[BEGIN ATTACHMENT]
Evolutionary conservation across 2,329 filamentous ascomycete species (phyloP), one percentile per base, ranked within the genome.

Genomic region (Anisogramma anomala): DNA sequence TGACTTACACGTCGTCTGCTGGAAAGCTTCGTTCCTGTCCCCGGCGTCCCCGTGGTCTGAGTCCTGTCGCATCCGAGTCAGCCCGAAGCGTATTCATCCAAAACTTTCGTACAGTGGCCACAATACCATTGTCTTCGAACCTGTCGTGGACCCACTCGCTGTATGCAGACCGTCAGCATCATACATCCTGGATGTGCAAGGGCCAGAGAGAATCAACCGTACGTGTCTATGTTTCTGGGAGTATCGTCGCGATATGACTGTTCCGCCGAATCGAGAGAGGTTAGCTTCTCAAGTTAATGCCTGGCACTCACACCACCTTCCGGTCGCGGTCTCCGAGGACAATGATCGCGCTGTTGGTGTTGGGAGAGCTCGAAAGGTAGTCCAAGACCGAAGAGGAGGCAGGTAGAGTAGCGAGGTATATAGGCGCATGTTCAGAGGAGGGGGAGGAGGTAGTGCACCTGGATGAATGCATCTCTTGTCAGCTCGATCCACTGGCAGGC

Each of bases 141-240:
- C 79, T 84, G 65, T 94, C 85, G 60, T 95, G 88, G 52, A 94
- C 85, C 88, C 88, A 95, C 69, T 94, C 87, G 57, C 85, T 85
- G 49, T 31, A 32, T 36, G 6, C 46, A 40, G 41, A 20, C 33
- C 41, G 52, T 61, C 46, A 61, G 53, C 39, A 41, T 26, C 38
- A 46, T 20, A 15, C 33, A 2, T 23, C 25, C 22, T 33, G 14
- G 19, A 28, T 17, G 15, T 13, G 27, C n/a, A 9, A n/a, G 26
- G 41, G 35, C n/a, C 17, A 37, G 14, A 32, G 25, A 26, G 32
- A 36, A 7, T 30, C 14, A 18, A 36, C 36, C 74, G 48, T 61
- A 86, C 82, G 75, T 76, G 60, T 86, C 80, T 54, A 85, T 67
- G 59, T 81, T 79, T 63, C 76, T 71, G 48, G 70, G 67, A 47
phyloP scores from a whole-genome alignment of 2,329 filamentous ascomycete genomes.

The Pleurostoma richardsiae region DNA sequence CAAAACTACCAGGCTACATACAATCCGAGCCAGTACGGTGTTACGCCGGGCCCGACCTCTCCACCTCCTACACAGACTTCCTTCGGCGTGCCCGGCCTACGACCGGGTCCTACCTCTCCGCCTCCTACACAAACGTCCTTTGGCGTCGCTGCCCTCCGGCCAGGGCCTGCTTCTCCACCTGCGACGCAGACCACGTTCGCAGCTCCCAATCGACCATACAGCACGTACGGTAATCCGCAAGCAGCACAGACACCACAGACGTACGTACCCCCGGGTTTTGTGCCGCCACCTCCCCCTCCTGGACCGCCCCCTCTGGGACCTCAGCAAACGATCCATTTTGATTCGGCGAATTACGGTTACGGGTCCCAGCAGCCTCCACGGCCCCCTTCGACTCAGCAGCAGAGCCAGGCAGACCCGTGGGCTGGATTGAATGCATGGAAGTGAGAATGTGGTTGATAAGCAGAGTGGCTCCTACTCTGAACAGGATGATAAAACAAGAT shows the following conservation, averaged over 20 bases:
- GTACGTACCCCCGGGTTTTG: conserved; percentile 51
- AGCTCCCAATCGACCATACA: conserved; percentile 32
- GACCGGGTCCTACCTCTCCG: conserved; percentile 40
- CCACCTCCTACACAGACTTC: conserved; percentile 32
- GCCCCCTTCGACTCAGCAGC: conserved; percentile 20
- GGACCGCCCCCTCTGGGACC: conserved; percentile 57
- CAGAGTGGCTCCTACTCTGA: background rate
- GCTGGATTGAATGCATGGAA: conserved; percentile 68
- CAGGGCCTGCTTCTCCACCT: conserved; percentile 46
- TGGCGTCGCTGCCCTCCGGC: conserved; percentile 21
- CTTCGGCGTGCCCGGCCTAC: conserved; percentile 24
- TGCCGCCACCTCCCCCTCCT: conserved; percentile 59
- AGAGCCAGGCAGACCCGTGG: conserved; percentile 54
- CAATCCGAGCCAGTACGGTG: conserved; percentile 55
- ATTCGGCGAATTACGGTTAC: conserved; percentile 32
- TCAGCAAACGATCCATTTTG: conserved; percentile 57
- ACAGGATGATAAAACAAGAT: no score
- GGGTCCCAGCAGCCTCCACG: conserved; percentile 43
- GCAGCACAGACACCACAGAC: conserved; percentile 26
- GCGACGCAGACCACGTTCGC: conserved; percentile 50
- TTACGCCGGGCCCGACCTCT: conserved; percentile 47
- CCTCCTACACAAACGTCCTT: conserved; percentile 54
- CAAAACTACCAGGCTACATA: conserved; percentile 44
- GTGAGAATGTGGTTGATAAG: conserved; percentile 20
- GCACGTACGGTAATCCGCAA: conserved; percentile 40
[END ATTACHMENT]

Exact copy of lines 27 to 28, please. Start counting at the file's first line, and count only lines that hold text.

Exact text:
- TGCCGCCACCTCCCCCTCCT: conserved; percentile 59
- AGAGCCAGGCAGACCCGTGG: conserved; percentile 54